I don’t know what the venue was, but Michael was fantastic and the special effects were overwhelming. But I kept staring at the crowd. People (mostly girls) were screaming his name, sobbing hysterically, flailing, and at least four girls passed out and had to be dragged out by security. I have always found the concept of crowd hysteria to be fascinating (I wish Paul McCartney would return my call and explain it), but all I could think of was, “one man is causing absolute hysteria in tens of thousands of people. What must that feel like?

BeowulfGirl Example:

Two terms ago, I had a shy, brilliant student I’ll call Ellen. On the first day of class, I asked (as always) what my students’ career goals were. Ellen said she would like to become a lawyer. I told her that was a fine choice and wished her luck.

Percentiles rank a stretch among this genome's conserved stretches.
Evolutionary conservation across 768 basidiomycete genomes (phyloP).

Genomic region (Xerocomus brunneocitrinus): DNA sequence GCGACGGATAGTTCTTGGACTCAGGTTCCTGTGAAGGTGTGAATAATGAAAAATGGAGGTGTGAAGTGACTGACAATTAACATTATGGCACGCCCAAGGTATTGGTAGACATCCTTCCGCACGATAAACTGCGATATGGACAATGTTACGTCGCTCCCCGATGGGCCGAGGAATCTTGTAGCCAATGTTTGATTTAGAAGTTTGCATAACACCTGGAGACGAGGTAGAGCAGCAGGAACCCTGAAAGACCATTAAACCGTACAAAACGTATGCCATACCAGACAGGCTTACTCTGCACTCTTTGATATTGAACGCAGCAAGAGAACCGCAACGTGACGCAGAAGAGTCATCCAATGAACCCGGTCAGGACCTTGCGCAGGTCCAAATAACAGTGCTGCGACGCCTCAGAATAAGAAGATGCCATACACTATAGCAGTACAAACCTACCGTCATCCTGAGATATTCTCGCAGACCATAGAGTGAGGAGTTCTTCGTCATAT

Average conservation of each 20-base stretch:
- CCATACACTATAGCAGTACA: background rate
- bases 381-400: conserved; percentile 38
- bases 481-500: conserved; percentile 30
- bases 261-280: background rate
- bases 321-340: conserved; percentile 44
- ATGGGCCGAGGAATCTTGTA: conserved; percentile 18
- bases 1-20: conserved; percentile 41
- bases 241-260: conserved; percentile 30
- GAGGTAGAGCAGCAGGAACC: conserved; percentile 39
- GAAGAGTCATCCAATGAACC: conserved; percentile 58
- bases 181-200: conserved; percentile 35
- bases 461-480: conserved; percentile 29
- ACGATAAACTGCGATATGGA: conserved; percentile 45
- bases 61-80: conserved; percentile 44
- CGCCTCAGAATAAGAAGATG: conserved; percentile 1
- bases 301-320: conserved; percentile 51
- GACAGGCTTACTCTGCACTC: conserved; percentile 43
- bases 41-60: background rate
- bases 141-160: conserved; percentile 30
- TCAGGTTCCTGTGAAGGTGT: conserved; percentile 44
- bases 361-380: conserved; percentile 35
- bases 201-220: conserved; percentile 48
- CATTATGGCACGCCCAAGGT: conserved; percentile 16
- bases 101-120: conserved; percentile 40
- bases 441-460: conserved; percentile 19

Fifteen weeks later, after the last day of class, Ellen lingered. I asked if she was all right and she told me, with an odd tone that she no longer had any intention of becoming a lawyer, but a college English professor. Horrified, I told her she’d make ten times less than if she became an attorney. Here is here response:

“But I chose it because of you, Professor BeowulfGirl. You changed my life. You change everyone’s life. Can I ask you something?”

Somewhat shaken I said, “sure.”

With a profound, idolatrous look, and asked: “What does it feel like?

And my world. . . shifted.